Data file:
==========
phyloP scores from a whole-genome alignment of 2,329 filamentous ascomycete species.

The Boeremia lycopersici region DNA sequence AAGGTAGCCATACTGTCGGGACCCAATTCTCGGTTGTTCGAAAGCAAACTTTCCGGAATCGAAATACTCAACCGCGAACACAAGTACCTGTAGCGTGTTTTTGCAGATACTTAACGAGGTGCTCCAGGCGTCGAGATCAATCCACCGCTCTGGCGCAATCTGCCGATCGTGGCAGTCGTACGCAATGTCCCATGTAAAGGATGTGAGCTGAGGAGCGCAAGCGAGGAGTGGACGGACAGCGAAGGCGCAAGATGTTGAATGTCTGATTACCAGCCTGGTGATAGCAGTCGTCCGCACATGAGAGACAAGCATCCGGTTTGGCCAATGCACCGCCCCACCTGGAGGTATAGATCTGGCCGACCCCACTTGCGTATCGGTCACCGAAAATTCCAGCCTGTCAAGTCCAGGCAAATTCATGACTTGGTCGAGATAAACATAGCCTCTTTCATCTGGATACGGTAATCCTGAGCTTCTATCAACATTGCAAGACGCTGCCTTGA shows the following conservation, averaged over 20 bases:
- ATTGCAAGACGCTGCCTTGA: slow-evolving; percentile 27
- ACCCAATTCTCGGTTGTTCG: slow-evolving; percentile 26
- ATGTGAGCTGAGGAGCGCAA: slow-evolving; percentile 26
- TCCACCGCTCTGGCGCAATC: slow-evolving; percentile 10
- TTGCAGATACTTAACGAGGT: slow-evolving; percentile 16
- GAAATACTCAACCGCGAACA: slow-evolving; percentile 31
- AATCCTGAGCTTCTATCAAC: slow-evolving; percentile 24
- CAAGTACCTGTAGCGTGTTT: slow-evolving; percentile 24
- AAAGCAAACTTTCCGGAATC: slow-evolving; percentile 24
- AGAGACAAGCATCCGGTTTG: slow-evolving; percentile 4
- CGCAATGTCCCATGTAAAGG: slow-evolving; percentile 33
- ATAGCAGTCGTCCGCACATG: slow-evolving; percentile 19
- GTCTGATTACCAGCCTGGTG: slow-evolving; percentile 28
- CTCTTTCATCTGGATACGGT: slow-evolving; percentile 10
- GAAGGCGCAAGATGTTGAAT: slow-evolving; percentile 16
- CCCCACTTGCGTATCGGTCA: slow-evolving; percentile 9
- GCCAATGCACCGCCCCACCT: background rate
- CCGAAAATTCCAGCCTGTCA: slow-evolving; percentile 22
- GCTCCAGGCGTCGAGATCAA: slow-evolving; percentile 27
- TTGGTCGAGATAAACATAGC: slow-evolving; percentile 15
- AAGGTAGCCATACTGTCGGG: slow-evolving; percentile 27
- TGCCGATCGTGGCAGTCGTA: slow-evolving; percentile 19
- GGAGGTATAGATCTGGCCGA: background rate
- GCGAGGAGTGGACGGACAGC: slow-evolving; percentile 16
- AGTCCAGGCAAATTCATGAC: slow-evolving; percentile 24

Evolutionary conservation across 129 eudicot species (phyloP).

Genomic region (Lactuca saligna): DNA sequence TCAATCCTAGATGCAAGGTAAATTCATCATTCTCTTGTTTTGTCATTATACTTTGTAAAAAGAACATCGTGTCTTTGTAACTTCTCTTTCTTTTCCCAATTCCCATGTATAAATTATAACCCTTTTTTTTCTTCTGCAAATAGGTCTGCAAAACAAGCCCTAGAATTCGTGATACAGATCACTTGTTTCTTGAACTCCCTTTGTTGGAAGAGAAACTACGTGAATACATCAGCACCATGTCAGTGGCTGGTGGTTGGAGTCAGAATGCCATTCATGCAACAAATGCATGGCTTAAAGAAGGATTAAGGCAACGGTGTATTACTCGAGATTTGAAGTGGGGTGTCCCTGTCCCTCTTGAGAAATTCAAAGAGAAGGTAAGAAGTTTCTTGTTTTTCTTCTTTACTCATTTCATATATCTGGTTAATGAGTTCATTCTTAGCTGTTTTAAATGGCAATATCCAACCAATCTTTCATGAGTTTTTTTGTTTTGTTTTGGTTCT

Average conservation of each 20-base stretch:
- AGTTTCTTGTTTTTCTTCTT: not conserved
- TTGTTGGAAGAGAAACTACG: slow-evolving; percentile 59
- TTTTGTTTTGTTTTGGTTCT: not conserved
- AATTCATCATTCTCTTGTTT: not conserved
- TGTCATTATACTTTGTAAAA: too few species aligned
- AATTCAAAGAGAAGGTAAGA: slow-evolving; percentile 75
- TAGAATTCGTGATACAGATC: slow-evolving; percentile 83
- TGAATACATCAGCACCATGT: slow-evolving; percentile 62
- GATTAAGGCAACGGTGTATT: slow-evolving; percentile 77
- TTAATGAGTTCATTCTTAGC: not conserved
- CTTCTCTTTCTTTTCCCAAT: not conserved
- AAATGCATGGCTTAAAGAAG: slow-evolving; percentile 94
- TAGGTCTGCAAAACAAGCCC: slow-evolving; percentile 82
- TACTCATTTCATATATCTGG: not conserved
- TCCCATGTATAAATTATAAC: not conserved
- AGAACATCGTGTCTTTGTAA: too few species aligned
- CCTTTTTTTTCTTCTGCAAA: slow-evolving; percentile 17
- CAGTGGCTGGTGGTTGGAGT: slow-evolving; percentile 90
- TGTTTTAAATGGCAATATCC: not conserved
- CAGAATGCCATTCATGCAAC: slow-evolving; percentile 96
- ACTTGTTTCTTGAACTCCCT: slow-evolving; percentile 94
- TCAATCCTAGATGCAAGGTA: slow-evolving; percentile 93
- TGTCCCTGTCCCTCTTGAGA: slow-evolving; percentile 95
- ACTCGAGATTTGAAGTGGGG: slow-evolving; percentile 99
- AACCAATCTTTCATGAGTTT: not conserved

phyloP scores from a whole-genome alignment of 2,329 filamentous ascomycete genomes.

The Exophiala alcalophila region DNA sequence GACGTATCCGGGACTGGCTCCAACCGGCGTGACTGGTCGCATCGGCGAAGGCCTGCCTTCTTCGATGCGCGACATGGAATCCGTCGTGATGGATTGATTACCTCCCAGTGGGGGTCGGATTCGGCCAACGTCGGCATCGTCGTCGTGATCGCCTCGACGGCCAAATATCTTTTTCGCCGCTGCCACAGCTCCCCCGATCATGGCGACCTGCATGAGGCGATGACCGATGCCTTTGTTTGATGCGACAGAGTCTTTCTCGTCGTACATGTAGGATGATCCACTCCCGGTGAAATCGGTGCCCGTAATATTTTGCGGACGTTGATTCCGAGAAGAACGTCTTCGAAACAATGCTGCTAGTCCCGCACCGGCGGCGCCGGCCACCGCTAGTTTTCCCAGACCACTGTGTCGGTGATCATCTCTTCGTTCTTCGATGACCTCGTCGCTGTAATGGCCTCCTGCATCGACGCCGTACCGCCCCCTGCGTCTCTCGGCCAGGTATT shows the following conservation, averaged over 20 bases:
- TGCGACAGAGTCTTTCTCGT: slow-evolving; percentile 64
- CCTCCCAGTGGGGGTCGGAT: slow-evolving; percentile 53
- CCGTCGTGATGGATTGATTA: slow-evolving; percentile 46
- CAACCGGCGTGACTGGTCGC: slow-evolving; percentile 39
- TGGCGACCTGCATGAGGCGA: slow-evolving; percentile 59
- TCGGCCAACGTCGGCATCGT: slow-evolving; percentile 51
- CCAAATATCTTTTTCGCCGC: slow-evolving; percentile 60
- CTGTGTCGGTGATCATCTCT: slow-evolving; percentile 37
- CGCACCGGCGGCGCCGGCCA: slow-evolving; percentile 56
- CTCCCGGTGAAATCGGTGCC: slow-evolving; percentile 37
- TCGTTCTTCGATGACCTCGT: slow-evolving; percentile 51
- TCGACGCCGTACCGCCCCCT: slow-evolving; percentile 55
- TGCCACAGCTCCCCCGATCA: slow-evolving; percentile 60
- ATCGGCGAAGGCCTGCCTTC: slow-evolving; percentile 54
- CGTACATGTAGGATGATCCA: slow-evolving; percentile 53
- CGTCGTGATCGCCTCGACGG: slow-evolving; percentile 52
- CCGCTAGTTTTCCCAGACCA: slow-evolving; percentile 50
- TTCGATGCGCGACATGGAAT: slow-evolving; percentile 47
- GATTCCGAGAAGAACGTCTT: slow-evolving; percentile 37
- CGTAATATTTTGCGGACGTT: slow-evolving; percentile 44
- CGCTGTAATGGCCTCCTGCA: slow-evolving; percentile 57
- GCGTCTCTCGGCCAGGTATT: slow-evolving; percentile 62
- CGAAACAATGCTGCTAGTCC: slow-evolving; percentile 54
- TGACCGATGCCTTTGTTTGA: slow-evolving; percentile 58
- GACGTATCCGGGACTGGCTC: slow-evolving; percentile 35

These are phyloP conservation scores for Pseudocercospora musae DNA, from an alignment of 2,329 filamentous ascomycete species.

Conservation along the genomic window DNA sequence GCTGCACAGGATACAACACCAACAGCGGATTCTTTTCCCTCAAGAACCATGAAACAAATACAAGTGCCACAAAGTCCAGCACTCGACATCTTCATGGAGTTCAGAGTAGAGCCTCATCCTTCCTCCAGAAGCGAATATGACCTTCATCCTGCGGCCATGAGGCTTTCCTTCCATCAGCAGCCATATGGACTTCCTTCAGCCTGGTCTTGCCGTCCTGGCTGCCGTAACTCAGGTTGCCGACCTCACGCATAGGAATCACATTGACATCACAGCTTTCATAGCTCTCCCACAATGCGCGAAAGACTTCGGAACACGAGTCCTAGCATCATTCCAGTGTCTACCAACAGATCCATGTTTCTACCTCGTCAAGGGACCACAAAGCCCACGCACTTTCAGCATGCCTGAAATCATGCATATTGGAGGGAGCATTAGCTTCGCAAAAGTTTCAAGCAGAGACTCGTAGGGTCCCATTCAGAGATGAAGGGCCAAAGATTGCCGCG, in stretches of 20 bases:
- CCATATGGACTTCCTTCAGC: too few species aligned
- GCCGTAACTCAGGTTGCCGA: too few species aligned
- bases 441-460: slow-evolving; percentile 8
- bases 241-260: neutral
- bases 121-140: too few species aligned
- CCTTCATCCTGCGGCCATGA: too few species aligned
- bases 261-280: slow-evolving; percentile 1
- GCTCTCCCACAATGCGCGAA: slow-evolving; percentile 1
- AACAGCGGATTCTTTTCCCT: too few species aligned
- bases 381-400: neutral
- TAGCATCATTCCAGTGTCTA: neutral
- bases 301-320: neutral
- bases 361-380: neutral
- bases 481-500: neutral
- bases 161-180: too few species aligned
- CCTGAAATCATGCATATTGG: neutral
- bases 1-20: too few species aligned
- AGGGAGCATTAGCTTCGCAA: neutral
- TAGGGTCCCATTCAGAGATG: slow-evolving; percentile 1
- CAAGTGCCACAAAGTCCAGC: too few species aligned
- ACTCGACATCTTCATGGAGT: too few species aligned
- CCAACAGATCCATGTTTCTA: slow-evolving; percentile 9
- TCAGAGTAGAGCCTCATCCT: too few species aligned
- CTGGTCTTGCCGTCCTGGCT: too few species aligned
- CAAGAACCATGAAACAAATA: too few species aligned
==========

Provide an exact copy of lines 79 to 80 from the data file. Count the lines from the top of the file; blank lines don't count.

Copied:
- GCGTCTCTCGGCCAGGTATT: slow-evolving; percentile 62
- CGAAACAATGCTGCTAGTCC: slow-evolving; percentile 54